Fortunately, these symptoms usually indicate easily treated disorders, such as dandruff or flea bites. Here are the most common types of skin troubles dogs face:
Parasitic: Fleas are the most common parasitic problem for dogs, but be on the lookout for signs of lice and mites — in particular the Sarcoptes scabiei mite, which can cause mange.
Seasonal: Like us, dogs can be sensitive to changes in weather. Check for flaky, dry skin in cold-weather months, allergic reactions in spring and fall, and moist eczema when it’s rainy or wet (or when your dog spends a lot of time in the water).
Infectious: Fungal conditions such as ringworm and yeast infections can cause numerous skin issues for dogs. Bacterial infections of existing skin damage can also cause problems.
Behavioral: Stress, boredom and anxiety can lead some dogs to excessively lick their skin. This can cause hair loss and skin infections.
Nutritional: Food allergies could be the cause of your dog’s itching or rashes. (Learn more about dogs’ skin allergies.)
Hormonal: Hormone disorders or fluctuations are another contributor to problems and changes in a dog’s skin.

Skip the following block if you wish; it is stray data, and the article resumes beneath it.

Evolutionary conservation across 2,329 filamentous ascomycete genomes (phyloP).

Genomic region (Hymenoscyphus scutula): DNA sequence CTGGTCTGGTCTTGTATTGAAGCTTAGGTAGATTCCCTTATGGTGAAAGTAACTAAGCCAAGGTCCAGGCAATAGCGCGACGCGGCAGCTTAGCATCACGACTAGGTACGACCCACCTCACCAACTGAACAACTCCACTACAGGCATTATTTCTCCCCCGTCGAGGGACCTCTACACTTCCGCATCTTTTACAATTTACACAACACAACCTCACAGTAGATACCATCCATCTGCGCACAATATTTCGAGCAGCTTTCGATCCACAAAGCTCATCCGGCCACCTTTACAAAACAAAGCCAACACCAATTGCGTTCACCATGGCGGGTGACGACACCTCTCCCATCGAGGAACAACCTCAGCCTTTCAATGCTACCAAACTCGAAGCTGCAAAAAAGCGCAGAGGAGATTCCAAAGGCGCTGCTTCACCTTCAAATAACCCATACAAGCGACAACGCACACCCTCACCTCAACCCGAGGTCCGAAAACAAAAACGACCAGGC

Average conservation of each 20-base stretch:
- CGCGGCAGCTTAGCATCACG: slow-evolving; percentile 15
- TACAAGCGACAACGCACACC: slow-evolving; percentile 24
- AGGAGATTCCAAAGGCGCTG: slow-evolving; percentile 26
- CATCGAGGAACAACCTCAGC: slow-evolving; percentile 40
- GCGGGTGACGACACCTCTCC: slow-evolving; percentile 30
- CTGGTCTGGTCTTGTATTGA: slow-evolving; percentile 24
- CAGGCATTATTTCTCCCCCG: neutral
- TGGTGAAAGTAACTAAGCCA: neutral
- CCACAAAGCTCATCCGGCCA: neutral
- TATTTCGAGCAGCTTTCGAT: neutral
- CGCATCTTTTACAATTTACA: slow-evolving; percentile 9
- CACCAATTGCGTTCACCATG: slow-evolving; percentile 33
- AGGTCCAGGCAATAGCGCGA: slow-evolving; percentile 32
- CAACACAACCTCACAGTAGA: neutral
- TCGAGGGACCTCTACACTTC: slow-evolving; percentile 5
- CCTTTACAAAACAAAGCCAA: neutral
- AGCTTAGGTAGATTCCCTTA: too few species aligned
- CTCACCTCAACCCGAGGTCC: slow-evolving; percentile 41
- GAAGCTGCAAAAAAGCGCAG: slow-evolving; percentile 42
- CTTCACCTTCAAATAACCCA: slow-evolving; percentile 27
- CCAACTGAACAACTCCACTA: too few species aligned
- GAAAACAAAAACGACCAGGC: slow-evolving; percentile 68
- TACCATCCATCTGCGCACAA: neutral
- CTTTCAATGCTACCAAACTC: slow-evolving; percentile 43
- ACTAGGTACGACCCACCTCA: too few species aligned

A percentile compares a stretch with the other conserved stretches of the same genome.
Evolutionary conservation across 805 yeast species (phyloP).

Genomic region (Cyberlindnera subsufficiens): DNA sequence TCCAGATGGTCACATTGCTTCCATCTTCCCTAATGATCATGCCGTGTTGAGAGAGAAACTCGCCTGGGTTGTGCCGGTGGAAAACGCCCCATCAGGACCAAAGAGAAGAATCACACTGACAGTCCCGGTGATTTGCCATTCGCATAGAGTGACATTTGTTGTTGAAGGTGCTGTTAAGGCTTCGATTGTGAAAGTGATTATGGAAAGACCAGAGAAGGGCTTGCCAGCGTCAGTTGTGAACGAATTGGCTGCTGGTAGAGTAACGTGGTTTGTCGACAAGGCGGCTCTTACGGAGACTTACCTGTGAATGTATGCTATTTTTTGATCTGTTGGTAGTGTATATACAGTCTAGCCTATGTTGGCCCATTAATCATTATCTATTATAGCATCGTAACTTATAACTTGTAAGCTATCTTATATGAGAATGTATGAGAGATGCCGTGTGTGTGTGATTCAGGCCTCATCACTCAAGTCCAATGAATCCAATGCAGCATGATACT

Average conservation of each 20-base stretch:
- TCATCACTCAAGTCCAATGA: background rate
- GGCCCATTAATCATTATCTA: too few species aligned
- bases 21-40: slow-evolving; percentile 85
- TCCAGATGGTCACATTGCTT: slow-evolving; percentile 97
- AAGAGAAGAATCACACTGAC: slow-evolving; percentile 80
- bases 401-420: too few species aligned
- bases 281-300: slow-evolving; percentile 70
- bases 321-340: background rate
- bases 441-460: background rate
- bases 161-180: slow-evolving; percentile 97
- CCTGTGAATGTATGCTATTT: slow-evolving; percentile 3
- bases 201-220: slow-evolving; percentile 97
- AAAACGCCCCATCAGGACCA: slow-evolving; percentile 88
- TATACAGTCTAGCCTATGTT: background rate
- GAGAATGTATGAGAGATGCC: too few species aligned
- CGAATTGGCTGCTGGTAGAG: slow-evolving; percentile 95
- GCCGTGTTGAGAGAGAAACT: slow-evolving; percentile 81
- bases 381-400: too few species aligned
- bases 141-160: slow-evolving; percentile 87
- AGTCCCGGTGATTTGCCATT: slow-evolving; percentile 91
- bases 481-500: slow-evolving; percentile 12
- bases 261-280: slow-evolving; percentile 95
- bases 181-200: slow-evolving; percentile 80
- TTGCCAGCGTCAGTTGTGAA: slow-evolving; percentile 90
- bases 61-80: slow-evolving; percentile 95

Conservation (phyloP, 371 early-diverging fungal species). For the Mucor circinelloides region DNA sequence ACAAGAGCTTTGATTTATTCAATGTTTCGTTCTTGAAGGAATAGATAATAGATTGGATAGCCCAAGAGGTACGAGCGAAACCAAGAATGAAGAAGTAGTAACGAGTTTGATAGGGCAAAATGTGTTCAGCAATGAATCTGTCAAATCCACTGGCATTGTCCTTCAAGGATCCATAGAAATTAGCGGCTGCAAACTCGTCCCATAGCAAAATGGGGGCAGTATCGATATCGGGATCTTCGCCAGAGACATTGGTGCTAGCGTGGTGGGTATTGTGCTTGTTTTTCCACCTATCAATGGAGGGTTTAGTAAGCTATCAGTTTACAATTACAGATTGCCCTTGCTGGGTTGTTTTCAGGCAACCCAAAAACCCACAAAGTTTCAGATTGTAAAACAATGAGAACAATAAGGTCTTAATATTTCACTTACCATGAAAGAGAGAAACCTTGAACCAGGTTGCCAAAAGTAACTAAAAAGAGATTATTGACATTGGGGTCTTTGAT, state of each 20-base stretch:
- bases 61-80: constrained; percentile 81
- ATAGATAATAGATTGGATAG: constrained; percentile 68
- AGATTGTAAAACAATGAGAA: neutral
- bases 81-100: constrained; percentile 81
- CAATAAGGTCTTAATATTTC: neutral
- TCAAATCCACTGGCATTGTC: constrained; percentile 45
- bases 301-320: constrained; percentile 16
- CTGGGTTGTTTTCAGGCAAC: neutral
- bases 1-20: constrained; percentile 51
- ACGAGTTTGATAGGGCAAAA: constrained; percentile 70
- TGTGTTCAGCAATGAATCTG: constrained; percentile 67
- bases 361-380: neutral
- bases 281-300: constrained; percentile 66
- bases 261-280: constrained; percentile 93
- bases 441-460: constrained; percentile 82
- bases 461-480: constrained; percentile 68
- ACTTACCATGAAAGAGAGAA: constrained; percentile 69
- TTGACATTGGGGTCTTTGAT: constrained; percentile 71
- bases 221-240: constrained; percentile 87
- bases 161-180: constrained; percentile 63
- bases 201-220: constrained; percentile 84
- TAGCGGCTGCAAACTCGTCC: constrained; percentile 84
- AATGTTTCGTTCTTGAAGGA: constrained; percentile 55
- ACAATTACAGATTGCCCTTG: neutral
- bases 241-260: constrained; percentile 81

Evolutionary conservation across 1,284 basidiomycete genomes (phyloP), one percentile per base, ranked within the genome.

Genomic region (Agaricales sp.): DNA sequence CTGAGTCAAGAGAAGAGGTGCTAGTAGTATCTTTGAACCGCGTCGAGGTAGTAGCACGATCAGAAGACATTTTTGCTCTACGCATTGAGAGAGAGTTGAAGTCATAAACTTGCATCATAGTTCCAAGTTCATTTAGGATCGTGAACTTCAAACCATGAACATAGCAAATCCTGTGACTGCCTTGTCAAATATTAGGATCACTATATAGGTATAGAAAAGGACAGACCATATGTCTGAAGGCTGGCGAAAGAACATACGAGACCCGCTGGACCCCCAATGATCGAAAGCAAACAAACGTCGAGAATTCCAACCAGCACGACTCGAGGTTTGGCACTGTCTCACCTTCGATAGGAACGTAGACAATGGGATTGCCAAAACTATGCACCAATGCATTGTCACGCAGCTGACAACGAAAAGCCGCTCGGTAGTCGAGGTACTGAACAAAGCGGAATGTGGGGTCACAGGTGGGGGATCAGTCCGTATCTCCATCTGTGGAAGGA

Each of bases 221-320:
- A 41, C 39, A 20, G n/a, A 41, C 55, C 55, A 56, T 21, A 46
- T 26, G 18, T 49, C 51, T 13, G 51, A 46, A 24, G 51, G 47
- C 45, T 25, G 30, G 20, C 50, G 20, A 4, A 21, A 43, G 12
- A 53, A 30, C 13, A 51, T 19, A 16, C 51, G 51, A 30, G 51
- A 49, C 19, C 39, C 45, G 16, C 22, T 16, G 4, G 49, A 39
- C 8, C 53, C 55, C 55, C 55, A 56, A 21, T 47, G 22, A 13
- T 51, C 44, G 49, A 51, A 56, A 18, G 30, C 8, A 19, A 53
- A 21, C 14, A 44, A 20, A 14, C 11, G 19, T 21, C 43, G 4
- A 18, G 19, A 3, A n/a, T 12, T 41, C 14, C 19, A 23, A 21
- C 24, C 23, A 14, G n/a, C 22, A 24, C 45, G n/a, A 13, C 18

Environmental: Your dog may be sensitive to the cleaning solutions you use in your home — or even products designed for dog grooming.
Often, a clinical exam is needed to identify the cause of a dog’s skin problems. So if your pet is exhibiting any symptoms of dermatitis, take her to the veterinarian’s office. There you will get a diagnosis of what’s causing the irritation, as well as topical or oral medications that can help ease any discomfort.
HEARTGARD® Plus (ivermectin/pyrantel), the #1 veterinarian-recommended heartworm preventive, prevents heartworm disease and treats and controls roundworms and hookworms that can cause zoonotic disease in people, including children.